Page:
What’s more, their focus on local production (“It would be cheaper to manufacture things elsewhere,” Cotte admits, “but it would go against what we’re about.”) and the use of as many local ingredients as possible – like grape seeds, honey, lavender and citrus rinds – has even forced them to pass on bulkier commercial accounts.

The downtown Santa Barbara store features a speckled line of goods (and the air smells delectably at all times).  The best sellers include body lotions and face cleansers, whose natural colors come from the seeds blended in during production.  And there’s a repeat clientele for the wine soaps – red ones made with syrah seeds, white ones made with chardonnay seeds – with the actual seeds swirled in.  Seeds from pinot noir, zinfandel ad cabernet sauvignon are also readily used in Cotte’s products, sourced mainly from wine regions in California, including Santa Barbara County, and Oregon.

Perhaps the store’s biggest draw is the scent bar, a creative station where customers can design and make their own products.  It houses more than 70 fragrances and scents; test strips allow for creative experimentation.  And the list of make-your-own wares includes perfumes, bath and massage oils, hand and body washes, bath salts, body butters and reed scent diffusers for the home.  Products, including custom labeling (you can name a lotion after your wife, if you’d like), are tailor made onsite and on the spot.  Only the custom candles require a week-long turnaround.  “Of course, we also have our line of six candles you can choose from,” Cotte adds.  “When the wax melts, you can use it as massage oil.”

And to drive the green angle of their business home, she adds, “and if you bring the packaging back, you get $4 off your next purchase.”

To that end, consumers also have access to the store’s refill station, featuring many of the store’s popular products in oversized containers.  “You can bring your bottles and fill them back up,” Cotte says, “and you can save up to 20%.”

Affordability, actually, has been a predominant facet of the company.  Those modish wine soaps cost around $7.  “We’re technically a luxury item, but we’re also both teachers, so we wanted to make what we do affordable,” Cotte says.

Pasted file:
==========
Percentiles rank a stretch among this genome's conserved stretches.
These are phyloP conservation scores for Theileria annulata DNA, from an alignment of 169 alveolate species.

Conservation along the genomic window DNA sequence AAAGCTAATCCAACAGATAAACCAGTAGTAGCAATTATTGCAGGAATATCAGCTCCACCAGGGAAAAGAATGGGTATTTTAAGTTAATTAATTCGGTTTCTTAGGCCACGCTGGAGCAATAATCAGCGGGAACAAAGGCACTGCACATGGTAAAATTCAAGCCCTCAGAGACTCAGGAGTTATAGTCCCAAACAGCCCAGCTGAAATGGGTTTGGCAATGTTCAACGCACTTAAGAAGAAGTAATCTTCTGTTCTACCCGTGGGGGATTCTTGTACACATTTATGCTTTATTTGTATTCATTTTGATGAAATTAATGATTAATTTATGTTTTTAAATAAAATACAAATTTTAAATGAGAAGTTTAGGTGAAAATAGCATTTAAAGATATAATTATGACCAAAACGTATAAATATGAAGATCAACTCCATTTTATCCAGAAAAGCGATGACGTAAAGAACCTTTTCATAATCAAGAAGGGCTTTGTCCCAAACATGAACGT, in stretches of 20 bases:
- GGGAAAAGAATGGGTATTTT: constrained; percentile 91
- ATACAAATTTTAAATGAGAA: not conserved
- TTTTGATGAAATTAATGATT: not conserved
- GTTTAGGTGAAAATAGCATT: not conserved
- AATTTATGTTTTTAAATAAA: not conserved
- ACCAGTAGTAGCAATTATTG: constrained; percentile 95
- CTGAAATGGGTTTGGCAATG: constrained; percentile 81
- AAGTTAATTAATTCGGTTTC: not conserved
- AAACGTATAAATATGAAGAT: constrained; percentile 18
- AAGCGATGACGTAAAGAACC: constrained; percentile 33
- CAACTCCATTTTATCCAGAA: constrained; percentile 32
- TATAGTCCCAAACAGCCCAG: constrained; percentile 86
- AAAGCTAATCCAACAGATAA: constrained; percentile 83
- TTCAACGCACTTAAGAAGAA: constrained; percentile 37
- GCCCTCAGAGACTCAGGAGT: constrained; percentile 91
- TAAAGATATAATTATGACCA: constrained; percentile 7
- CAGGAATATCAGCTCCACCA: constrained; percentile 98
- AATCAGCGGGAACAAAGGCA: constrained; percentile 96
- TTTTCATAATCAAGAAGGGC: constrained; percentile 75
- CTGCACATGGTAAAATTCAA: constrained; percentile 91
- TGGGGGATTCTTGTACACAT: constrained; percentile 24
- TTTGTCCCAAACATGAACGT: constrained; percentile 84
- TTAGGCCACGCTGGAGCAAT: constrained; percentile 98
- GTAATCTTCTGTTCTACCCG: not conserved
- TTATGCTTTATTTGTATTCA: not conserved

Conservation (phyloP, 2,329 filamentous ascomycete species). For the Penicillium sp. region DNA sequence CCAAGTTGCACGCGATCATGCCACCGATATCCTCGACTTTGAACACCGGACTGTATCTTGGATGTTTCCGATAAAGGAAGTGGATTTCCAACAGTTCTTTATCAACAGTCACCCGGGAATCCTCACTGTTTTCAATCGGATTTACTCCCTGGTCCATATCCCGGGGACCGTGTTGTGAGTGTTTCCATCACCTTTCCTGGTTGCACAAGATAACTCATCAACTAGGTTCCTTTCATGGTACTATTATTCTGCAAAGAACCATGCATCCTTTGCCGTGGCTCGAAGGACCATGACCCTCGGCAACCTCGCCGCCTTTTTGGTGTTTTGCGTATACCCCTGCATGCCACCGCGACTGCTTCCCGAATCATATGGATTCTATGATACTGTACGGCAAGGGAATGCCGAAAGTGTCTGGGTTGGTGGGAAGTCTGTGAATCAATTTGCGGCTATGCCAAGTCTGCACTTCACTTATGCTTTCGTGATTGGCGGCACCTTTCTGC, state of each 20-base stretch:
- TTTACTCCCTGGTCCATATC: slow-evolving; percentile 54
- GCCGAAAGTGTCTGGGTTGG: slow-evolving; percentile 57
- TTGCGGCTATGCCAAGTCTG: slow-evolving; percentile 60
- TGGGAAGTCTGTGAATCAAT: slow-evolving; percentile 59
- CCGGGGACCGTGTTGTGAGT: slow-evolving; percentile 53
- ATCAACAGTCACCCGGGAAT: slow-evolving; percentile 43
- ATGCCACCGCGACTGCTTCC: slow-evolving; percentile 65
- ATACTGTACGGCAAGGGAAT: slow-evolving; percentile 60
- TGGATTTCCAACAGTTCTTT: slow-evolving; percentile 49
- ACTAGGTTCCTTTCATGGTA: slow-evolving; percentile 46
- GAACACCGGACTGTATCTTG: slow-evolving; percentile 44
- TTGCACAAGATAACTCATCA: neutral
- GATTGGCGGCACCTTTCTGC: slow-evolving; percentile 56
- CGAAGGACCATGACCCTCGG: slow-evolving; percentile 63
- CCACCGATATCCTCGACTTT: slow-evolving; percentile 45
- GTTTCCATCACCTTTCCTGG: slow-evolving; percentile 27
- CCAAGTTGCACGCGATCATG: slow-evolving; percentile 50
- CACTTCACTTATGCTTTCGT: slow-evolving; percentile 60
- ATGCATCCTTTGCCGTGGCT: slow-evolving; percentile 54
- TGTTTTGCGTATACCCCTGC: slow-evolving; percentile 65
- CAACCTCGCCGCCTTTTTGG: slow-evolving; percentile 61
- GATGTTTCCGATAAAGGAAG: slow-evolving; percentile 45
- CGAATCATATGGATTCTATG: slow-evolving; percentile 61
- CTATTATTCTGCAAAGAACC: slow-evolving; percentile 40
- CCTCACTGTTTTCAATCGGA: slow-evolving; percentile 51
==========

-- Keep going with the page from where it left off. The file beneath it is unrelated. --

The Grapeseed Company hosts group parties onsite – think bachelorette bashes – featuring create-your-own lip balms, candles and massage oils.  It’s also expanded to include a diverse home products line, as well as a men’s line and a baby line, all made with predominantly organic ingredients.  And as a playful five-year-old black lab barks to greet an incoming customer, Cotte adds, “Oh, this is Surf, a rescue from the shelter.”  More than a furry greeter, he’s also a mascot, appearing on the labels of the store’s organic dog washes and fur fresheners.

Vinotherapy for everyone.

Tis the Season: Local Chef Bradley Ogden Launches Holiday Meals Cookbook

By Gabe Saglie
(published in the Santa Barbara News-Press on September 22, 2011)

“I really love Thanksgiving,” says Chef Bradley Ogden, as he sits in the dining room of his Root 246 restaurant in Solvang and leafs through the pages of his upcoming culinary tome, Holiday Dinners with Bradley Ogden.  “It’s always been a favorite time for me to cook, certainly in the restaurant, but also on a very personal level.”

Ogden’s first cookbook in two decades is set for release on September 27th and is a deliberately designed, thoroughly explained and beautifully photographed guide for the average cook through three of the most daunting meals of any year: Thanksgiving, Christmas and New Year’s Eve. 

“I’m a traditionalist,” he continues.  “To me, the holidays equal family and friends, and food transcends.  It’s timeless value.  You touch people with what you do in the kitchen and what you give them to eat.”